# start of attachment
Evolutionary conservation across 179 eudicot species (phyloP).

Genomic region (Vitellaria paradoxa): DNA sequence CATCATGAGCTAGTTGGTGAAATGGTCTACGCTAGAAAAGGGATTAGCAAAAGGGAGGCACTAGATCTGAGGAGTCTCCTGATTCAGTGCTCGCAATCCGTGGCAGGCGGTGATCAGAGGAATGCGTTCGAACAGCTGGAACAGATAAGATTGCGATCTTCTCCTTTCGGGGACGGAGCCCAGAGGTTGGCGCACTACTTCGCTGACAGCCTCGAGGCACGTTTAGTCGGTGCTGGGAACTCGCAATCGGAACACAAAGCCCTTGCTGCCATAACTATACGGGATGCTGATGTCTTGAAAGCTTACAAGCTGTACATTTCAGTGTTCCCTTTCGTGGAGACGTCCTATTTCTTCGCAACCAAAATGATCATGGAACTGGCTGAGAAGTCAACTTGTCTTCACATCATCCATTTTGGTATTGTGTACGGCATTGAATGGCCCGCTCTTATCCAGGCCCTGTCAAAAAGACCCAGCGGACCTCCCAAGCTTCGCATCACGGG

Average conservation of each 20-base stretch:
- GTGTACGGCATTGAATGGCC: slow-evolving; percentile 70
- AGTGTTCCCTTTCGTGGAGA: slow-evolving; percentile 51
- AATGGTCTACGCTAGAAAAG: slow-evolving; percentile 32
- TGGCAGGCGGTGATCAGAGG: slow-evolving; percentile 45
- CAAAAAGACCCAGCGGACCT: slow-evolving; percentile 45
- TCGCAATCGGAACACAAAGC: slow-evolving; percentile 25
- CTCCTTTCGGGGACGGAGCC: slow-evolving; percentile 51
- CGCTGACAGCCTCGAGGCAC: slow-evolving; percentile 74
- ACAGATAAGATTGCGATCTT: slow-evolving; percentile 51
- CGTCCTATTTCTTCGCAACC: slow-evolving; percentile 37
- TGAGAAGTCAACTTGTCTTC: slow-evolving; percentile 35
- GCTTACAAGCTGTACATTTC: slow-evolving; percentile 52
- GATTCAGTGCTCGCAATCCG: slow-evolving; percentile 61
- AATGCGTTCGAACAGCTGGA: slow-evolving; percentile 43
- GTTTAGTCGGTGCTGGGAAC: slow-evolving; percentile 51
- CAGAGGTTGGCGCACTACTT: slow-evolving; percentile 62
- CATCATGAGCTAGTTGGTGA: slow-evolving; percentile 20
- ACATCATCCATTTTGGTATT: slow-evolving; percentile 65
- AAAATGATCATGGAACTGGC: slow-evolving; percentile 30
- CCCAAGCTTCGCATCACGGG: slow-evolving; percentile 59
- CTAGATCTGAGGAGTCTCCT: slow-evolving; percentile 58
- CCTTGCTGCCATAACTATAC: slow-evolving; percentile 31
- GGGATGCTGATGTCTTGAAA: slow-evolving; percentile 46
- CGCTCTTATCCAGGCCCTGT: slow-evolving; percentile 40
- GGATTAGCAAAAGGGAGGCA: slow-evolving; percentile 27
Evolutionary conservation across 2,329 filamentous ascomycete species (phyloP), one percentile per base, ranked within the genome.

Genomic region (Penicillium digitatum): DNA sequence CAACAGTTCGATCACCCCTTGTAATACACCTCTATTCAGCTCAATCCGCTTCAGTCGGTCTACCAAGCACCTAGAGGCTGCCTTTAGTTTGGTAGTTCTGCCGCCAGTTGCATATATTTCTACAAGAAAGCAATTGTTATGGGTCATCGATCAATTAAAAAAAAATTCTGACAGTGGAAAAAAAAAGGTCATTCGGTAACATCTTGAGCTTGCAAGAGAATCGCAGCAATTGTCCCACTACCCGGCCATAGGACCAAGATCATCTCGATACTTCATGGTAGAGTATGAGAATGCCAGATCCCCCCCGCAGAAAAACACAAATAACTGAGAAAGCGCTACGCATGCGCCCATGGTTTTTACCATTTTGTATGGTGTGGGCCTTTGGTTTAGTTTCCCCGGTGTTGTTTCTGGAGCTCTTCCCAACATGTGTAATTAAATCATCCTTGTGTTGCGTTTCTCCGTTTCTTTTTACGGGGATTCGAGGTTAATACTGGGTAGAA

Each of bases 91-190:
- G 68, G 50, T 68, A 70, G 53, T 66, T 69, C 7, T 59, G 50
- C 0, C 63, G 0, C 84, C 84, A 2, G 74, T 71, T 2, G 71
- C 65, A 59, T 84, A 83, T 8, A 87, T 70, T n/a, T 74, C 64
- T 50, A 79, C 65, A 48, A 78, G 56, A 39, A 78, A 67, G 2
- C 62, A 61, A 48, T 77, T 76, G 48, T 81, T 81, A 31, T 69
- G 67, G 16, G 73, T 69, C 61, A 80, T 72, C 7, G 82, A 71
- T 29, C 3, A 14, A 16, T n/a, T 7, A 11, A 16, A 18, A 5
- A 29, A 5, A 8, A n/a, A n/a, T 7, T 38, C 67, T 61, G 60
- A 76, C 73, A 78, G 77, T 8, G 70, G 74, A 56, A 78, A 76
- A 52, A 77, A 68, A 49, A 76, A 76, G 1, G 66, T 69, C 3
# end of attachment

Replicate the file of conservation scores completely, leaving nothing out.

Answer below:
Evolutionary conservation across 179 eudicot species (phyloP).

Genomic region (Vitellaria paradoxa): DNA sequence CATCATGAGCTAGTTGGTGAAATGGTCTACGCTAGAAAAGGGATTAGCAAAAGGGAGGCACTAGATCTGAGGAGTCTCCTGATTCAGTGCTCGCAATCCGTGGCAGGCGGTGATCAGAGGAATGCGTTCGAACAGCTGGAACAGATAAGATTGCGATCTTCTCCTTTCGGGGACGGAGCCCAGAGGTTGGCGCACTACTTCGCTGACAGCCTCGAGGCACGTTTAGTCGGTGCTGGGAACTCGCAATCGGAACACAAAGCCCTTGCTGCCATAACTATACGGGATGCTGATGTCTTGAAAGCTTACAAGCTGTACATTTCAGTGTTCCCTTTCGTGGAGACGTCCTATTTCTTCGCAACCAAAATGATCATGGAACTGGCTGAGAAGTCAACTTGTCTTCACATCATCCATTTTGGTATTGTGTACGGCATTGAATGGCCCGCTCTTATCCAGGCCCTGTCAAAAAGACCCAGCGGACCTCCCAAGCTTCGCATCACGGG

Average conservation of each 20-base stretch:
- GTGTACGGCATTGAATGGCC: slow-evolving; percentile 70
- AGTGTTCCCTTTCGTGGAGA: slow-evolving; percentile 51
- AATGGTCTACGCTAGAAAAG: slow-evolving; percentile 32
- TGGCAGGCGGTGATCAGAGG: slow-evolving; percentile 45
- CAAAAAGACCCAGCGGACCT: slow-evolving; percentile 45
- TCGCAATCGGAACACAAAGC: slow-evolving; percentile 25
- CTCCTTTCGGGGACGGAGCC: slow-evolving; percentile 51
- CGCTGACAGCCTCGAGGCAC: slow-evolving; percentile 74
- ACAGATAAGATTGCGATCTT: slow-evolving; percentile 51
- CGTCCTATTTCTTCGCAACC: slow-evolving; percentile 37
- TGAGAAGTCAACTTGTCTTC: slow-evolving; percentile 35
- GCTTACAAGCTGTACATTTC: slow-evolving; percentile 52
- GATTCAGTGCTCGCAATCCG: slow-evolving; percentile 61
- AATGCGTTCGAACAGCTGGA: slow-evolving; percentile 43
- GTTTAGTCGGTGCTGGGAAC: slow-evolving; percentile 51
- CAGAGGTTGGCGCACTACTT: slow-evolving; percentile 62
- CATCATGAGCTAGTTGGTGA: slow-evolving; percentile 20
- ACATCATCCATTTTGGTATT: slow-evolving; percentile 65
- AAAATGATCATGGAACTGGC: slow-evolving; percentile 30
- CCCAAGCTTCGCATCACGGG: slow-evolving; percentile 59
- CTAGATCTGAGGAGTCTCCT: slow-evolving; percentile 58
- CCTTGCTGCCATAACTATAC: slow-evolving; percentile 31
- GGGATGCTGATGTCTTGAAA: slow-evolving; percentile 46
- CGCTCTTATCCAGGCCCTGT: slow-evolving; percentile 40
- GGATTAGCAAAAGGGAGGCA: slow-evolving; percentile 27
Evolutionary conservation across 2,329 filamentous ascomycete species (phyloP), one percentile per base, ranked within the genome.

Genomic region (Penicillium digitatum): DNA sequence CAACAGTTCGATCACCCCTTGTAATACACCTCTATTCAGCTCAATCCGCTTCAGTCGGTCTACCAAGCACCTAGAGGCTGCCTTTAGTTTGGTAGTTCTGCCGCCAGTTGCATATATTTCTACAAGAAAGCAATTGTTATGGGTCATCGATCAATTAAAAAAAAATTCTGACAGTGGAAAAAAAAAGGTCATTCGGTAACATCTTGAGCTTGCAAGAGAATCGCAGCAATTGTCCCACTACCCGGCCATAGGACCAAGATCATCTCGATACTTCATGGTAGAGTATGAGAATGCCAGATCCCCCCCGCAGAAAAACACAAATAACTGAGAAAGCGCTACGCATGCGCCCATGGTTTTTACCATTTTGTATGGTGTGGGCCTTTGGTTTAGTTTCCCCGGTGTTGTTTCTGGAGCTCTTCCCAACATGTGTAATTAAATCATCCTTGTGTTGCGTTTCTCCGTTTCTTTTTACGGGGATTCGAGGTTAATACTGGGTAGAA

Each of bases 91-190:
- G 68, G 50, T 68, A 70, G 53, T 66, T 69, C 7, T 59, G 50
- C 0, C 63, G 0, C 84, C 84, A 2, G 74, T 71, T 2, G 71
- C 65, A 59, T 84, A 83, T 8, A 87, T 70, T n/a, T 74, C 64
- T 50, A 79, C 65, A 48, A 78, G 56, A 39, A 78, A 67, G 2
- C 62, A 61, A 48, T 77, T 76, G 48, T 81, T 81, A 31, T 69
- G 67, G 16, G 73, T 69, C 61, A 80, T 72, C 7, G 82, A 71
- T 29, C 3, A 14, A 16, T n/a, T 7, A 11, A 16, A 18, A 5
- A 29, A 5, A 8, A n/a, A n/a, T 7, T 38, C 67, T 61, G 60
- A 76, C 73, A 78, G 77, T 8, G 70, G 74, A 56, A 78, A 76
- A 52, A 77, A 68, A 49, A 76, A 76, G 1, G 66, T 69, C 3